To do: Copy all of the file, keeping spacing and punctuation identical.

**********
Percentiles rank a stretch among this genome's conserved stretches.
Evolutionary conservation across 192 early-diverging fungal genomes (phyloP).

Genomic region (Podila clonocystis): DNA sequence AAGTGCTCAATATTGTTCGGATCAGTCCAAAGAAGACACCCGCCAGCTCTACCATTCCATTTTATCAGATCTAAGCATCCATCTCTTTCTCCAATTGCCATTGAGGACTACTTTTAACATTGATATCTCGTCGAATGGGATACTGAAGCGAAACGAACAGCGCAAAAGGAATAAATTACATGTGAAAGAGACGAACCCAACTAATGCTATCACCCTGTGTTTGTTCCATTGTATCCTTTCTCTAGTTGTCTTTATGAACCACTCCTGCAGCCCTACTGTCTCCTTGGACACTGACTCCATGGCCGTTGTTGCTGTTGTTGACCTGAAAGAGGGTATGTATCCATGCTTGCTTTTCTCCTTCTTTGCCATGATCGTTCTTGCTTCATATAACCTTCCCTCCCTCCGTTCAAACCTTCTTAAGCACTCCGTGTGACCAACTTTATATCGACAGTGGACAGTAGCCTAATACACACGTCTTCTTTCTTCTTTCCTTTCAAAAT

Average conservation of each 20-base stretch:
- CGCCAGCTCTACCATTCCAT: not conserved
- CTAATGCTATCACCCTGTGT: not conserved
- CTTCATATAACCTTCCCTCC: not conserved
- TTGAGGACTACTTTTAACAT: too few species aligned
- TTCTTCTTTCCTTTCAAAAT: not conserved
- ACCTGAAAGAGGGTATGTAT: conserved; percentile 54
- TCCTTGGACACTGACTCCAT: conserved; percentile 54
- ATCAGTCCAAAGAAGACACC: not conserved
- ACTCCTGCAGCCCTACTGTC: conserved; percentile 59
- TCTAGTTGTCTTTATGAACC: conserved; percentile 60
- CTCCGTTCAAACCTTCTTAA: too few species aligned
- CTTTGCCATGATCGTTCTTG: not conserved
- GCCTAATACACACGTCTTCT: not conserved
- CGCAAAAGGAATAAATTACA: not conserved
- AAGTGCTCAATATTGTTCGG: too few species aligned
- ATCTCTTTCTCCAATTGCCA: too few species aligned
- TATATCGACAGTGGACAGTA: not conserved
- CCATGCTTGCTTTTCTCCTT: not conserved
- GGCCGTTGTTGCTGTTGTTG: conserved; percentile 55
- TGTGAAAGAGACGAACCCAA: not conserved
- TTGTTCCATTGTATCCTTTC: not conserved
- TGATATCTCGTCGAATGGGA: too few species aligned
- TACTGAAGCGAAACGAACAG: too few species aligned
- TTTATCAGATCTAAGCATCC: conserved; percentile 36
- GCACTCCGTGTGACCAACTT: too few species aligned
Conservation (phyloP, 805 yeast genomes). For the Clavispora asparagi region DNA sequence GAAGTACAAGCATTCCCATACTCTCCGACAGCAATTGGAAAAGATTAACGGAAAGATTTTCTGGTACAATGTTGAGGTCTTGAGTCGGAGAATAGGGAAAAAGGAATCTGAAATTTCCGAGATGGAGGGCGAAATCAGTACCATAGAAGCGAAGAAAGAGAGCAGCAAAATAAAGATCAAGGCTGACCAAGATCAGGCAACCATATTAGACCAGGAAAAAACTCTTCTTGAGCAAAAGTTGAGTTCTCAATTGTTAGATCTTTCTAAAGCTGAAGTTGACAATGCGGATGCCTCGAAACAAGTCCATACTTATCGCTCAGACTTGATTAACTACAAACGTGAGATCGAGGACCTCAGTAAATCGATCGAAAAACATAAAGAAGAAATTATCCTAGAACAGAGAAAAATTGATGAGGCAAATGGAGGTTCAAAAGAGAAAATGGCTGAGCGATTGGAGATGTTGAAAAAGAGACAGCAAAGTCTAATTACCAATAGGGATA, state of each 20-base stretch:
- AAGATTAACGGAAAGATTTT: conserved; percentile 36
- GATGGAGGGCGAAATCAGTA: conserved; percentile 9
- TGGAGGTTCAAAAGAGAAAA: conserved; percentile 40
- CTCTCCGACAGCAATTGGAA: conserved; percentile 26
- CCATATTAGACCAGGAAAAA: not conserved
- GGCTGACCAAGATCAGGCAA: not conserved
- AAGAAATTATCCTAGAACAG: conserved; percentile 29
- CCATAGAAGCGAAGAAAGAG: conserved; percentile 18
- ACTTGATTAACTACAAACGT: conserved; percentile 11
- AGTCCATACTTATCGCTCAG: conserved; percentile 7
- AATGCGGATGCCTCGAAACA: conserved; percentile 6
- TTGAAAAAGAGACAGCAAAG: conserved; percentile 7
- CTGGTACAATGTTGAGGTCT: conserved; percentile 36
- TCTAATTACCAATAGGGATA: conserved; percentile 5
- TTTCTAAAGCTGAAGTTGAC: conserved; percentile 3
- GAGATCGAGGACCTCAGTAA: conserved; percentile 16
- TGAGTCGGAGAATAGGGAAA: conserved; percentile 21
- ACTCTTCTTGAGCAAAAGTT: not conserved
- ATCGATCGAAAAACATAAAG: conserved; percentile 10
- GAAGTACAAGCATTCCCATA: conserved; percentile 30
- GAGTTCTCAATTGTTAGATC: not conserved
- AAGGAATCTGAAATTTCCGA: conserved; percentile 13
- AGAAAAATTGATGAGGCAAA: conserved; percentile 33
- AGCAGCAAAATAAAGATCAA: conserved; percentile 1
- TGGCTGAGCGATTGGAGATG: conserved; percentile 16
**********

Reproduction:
Percentiles rank a stretch among this genome's conserved stretches.
Evolutionary conservation across 192 early-diverging fungal genomes (phyloP).

Genomic region (Podila clonocystis): DNA sequence AAGTGCTCAATATTGTTCGGATCAGTCCAAAGAAGACACCCGCCAGCTCTACCATTCCATTTTATCAGATCTAAGCATCCATCTCTTTCTCCAATTGCCATTGAGGACTACTTTTAACATTGATATCTCGTCGAATGGGATACTGAAGCGAAACGAACAGCGCAAAAGGAATAAATTACATGTGAAAGAGACGAACCCAACTAATGCTATCACCCTGTGTTTGTTCCATTGTATCCTTTCTCTAGTTGTCTTTATGAACCACTCCTGCAGCCCTACTGTCTCCTTGGACACTGACTCCATGGCCGTTGTTGCTGTTGTTGACCTGAAAGAGGGTATGTATCCATGCTTGCTTTTCTCCTTCTTTGCCATGATCGTTCTTGCTTCATATAACCTTCCCTCCCTCCGTTCAAACCTTCTTAAGCACTCCGTGTGACCAACTTTATATCGACAGTGGACAGTAGCCTAATACACACGTCTTCTTTCTTCTTTCCTTTCAAAAT

Average conservation of each 20-base stretch:
- CGCCAGCTCTACCATTCCAT: not conserved
- CTAATGCTATCACCCTGTGT: not conserved
- CTTCATATAACCTTCCCTCC: not conserved
- TTGAGGACTACTTTTAACAT: too few species aligned
- TTCTTCTTTCCTTTCAAAAT: not conserved
- ACCTGAAAGAGGGTATGTAT: conserved; percentile 54
- TCCTTGGACACTGACTCCAT: conserved; percentile 54
- ATCAGTCCAAAGAAGACACC: not conserved
- ACTCCTGCAGCCCTACTGTC: conserved; percentile 59
- TCTAGTTGTCTTTATGAACC: conserved; percentile 60
- CTCCGTTCAAACCTTCTTAA: too few species aligned
- CTTTGCCATGATCGTTCTTG: not conserved
- GCCTAATACACACGTCTTCT: not conserved
- CGCAAAAGGAATAAATTACA: not conserved
- AAGTGCTCAATATTGTTCGG: too few species aligned
- ATCTCTTTCTCCAATTGCCA: too few species aligned
- TATATCGACAGTGGACAGTA: not conserved
- CCATGCTTGCTTTTCTCCTT: not conserved
- GGCCGTTGTTGCTGTTGTTG: conserved; percentile 55
- TGTGAAAGAGACGAACCCAA: not conserved
- TTGTTCCATTGTATCCTTTC: not conserved
- TGATATCTCGTCGAATGGGA: too few species aligned
- TACTGAAGCGAAACGAACAG: too few species aligned
- TTTATCAGATCTAAGCATCC: conserved; percentile 36
- GCACTCCGTGTGACCAACTT: too few species aligned
Conservation (phyloP, 805 yeast genomes). For the Clavispora asparagi region DNA sequence GAAGTACAAGCATTCCCATACTCTCCGACAGCAATTGGAAAAGATTAACGGAAAGATTTTCTGGTACAATGTTGAGGTCTTGAGTCGGAGAATAGGGAAAAAGGAATCTGAAATTTCCGAGATGGAGGGCGAAATCAGTACCATAGAAGCGAAGAAAGAGAGCAGCAAAATAAAGATCAAGGCTGACCAAGATCAGGCAACCATATTAGACCAGGAAAAAACTCTTCTTGAGCAAAAGTTGAGTTCTCAATTGTTAGATCTTTCTAAAGCTGAAGTTGACAATGCGGATGCCTCGAAACAAGTCCATACTTATCGCTCAGACTTGATTAACTACAAACGTGAGATCGAGGACCTCAGTAAATCGATCGAAAAACATAAAGAAGAAATTATCCTAGAACAGAGAAAAATTGATGAGGCAAATGGAGGTTCAAAAGAGAAAATGGCTGAGCGATTGGAGATGTTGAAAAAGAGACAGCAAAGTCTAATTACCAATAGGGATA, state of each 20-base stretch:
- AAGATTAACGGAAAGATTTT: conserved; percentile 36
- GATGGAGGGCGAAATCAGTA: conserved; percentile 9
- TGGAGGTTCAAAAGAGAAAA: conserved; percentile 40
- CTCTCCGACAGCAATTGGAA: conserved; percentile 26
- CCATATTAGACCAGGAAAAA: not conserved
- GGCTGACCAAGATCAGGCAA: not conserved
- AAGAAATTATCCTAGAACAG: conserved; percentile 29
- CCATAGAAGCGAAGAAAGAG: conserved; percentile 18
- ACTTGATTAACTACAAACGT: conserved; percentile 11
- AGTCCATACTTATCGCTCAG: conserved; percentile 7
- AATGCGGATGCCTCGAAACA: conserved; percentile 6
- TTGAAAAAGAGACAGCAAAG: conserved; percentile 7
- CTGGTACAATGTTGAGGTCT: conserved; percentile 36
- TCTAATTACCAATAGGGATA: conserved; percentile 5
- TTTCTAAAGCTGAAGTTGAC: conserved; percentile 3
- GAGATCGAGGACCTCAGTAA: conserved; percentile 16
- TGAGTCGGAGAATAGGGAAA: conserved; percentile 21
- ACTCTTCTTGAGCAAAAGTT: not conserved
- ATCGATCGAAAAACATAAAG: conserved; percentile 10
- GAAGTACAAGCATTCCCATA: conserved; percentile 30
- GAGTTCTCAATTGTTAGATC: not conserved
- AAGGAATCTGAAATTTCCGA: conserved; percentile 13
- AGAAAAATTGATGAGGCAAA: conserved; percentile 33
- AGCAGCAAAATAAAGATCAA: conserved; percentile 1
- TGGCTGAGCGATTGGAGATG: conserved; percentile 16